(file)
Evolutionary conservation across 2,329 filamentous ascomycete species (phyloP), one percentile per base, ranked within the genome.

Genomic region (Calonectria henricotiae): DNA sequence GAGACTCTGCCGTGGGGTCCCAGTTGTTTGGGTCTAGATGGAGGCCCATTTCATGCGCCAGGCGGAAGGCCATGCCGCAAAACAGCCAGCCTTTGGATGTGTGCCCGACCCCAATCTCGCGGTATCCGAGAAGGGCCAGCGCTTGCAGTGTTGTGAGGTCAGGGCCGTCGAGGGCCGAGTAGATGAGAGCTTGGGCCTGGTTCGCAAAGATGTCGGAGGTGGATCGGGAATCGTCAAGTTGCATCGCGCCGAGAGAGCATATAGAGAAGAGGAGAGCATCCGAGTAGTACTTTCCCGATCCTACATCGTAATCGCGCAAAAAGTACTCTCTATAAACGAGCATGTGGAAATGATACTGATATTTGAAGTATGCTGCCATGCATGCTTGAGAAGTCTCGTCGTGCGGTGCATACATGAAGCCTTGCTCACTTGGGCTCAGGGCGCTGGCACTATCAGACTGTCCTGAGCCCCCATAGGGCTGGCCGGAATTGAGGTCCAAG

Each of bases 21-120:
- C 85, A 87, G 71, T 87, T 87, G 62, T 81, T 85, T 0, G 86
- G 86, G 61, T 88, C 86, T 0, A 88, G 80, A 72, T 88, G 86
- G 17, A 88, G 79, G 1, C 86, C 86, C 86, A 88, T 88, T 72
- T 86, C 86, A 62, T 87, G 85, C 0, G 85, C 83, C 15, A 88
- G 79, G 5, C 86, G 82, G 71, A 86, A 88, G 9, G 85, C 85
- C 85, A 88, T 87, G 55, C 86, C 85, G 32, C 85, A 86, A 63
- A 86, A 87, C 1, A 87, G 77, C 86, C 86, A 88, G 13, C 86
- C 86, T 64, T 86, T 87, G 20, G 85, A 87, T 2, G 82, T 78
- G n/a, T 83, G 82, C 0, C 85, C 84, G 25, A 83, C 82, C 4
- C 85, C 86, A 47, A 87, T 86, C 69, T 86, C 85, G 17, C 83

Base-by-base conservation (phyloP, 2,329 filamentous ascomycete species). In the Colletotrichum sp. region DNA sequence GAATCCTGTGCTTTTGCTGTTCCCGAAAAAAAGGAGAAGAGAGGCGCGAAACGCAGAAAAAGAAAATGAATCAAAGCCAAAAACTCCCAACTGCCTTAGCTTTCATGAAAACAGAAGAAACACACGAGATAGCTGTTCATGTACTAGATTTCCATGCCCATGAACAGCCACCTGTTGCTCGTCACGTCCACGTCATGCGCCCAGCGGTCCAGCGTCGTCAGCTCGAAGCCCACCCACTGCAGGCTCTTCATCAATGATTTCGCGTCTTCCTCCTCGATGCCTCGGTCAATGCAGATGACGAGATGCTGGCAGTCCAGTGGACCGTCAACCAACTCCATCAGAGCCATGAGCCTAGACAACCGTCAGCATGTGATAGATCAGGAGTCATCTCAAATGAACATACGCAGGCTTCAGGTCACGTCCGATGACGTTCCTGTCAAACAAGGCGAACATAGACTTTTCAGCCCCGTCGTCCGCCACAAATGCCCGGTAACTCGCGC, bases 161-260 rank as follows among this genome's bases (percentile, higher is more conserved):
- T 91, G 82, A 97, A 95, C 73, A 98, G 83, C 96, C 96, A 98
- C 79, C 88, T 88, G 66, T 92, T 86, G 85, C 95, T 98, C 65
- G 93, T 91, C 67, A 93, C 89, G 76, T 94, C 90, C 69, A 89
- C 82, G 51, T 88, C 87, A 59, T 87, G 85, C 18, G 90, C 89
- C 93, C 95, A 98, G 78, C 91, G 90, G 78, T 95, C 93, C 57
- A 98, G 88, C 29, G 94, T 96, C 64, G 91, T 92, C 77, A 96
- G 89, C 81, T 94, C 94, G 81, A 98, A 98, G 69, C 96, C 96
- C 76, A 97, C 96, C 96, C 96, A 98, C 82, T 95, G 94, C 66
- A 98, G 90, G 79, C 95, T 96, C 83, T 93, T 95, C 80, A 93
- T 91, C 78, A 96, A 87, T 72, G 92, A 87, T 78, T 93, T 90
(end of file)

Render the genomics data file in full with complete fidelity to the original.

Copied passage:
Evolutionary conservation across 2,329 filamentous ascomycete species (phyloP), one percentile per base, ranked within the genome.

Genomic region (Calonectria henricotiae): DNA sequence GAGACTCTGCCGTGGGGTCCCAGTTGTTTGGGTCTAGATGGAGGCCCATTTCATGCGCCAGGCGGAAGGCCATGCCGCAAAACAGCCAGCCTTTGGATGTGTGCCCGACCCCAATCTCGCGGTATCCGAGAAGGGCCAGCGCTTGCAGTGTTGTGAGGTCAGGGCCGTCGAGGGCCGAGTAGATGAGAGCTTGGGCCTGGTTCGCAAAGATGTCGGAGGTGGATCGGGAATCGTCAAGTTGCATCGCGCCGAGAGAGCATATAGAGAAGAGGAGAGCATCCGAGTAGTACTTTCCCGATCCTACATCGTAATCGCGCAAAAAGTACTCTCTATAAACGAGCATGTGGAAATGATACTGATATTTGAAGTATGCTGCCATGCATGCTTGAGAAGTCTCGTCGTGCGGTGCATACATGAAGCCTTGCTCACTTGGGCTCAGGGCGCTGGCACTATCAGACTGTCCTGAGCCCCCATAGGGCTGGCCGGAATTGAGGTCCAAG

Each of bases 21-120:
- C 85, A 87, G 71, T 87, T 87, G 62, T 81, T 85, T 0, G 86
- G 86, G 61, T 88, C 86, T 0, A 88, G 80, A 72, T 88, G 86
- G 17, A 88, G 79, G 1, C 86, C 86, C 86, A 88, T 88, T 72
- T 86, C 86, A 62, T 87, G 85, C 0, G 85, C 83, C 15, A 88
- G 79, G 5, C 86, G 82, G 71, A 86, A 88, G 9, G 85, C 85
- C 85, A 88, T 87, G 55, C 86, C 85, G 32, C 85, A 86, A 63
- A 86, A 87, C 1, A 87, G 77, C 86, C 86, A 88, G 13, C 86
- C 86, T 64, T 86, T 87, G 20, G 85, A 87, T 2, G 82, T 78
- G n/a, T 83, G 82, C 0, C 85, C 84, G 25, A 83, C 82, C 4
- C 85, C 86, A 47, A 87, T 86, C 69, T 86, C 85, G 17, C 83

Base-by-base conservation (phyloP, 2,329 filamentous ascomycete species). In the Colletotrichum sp. region DNA sequence GAATCCTGTGCTTTTGCTGTTCCCGAAAAAAAGGAGAAGAGAGGCGCGAAACGCAGAAAAAGAAAATGAATCAAAGCCAAAAACTCCCAACTGCCTTAGCTTTCATGAAAACAGAAGAAACACACGAGATAGCTGTTCATGTACTAGATTTCCATGCCCATGAACAGCCACCTGTTGCTCGTCACGTCCACGTCATGCGCCCAGCGGTCCAGCGTCGTCAGCTCGAAGCCCACCCACTGCAGGCTCTTCATCAATGATTTCGCGTCTTCCTCCTCGATGCCTCGGTCAATGCAGATGACGAGATGCTGGCAGTCCAGTGGACCGTCAACCAACTCCATCAGAGCCATGAGCCTAGACAACCGTCAGCATGTGATAGATCAGGAGTCATCTCAAATGAACATACGCAGGCTTCAGGTCACGTCCGATGACGTTCCTGTCAAACAAGGCGAACATAGACTTTTCAGCCCCGTCGTCCGCCACAAATGCCCGGTAACTCGCGC, bases 161-260 rank as follows among this genome's bases (percentile, higher is more conserved):
- T 91, G 82, A 97, A 95, C 73, A 98, G 83, C 96, C 96, A 98
- C 79, C 88, T 88, G 66, T 92, T 86, G 85, C 95, T 98, C 65
- G 93, T 91, C 67, A 93, C 89, G 76, T 94, C 90, C 69, A 89
- C 82, G 51, T 88, C 87, A 59, T 87, G 85, C 18, G 90, C 89
- C 93, C 95, A 98, G 78, C 91, G 90, G 78, T 95, C 93, C 57
- A 98, G 88, C 29, G 94, T 96, C 64, G 91, T 92, C 77, A 96
- G 89, C 81, T 94, C 94, G 81, A 98, A 98, G 69, C 96, C 96
- C 76, A 97, C 96, C 96, C 96, A 98, C 82, T 95, G 94, C 66
- A 98, G 90, G 79, C 95, T 96, C 83, T 93, T 95, C 80, A 93
- T 91, C 78, A 96, A 87, T 72, G 92, A 87, T 78, T 93, T 90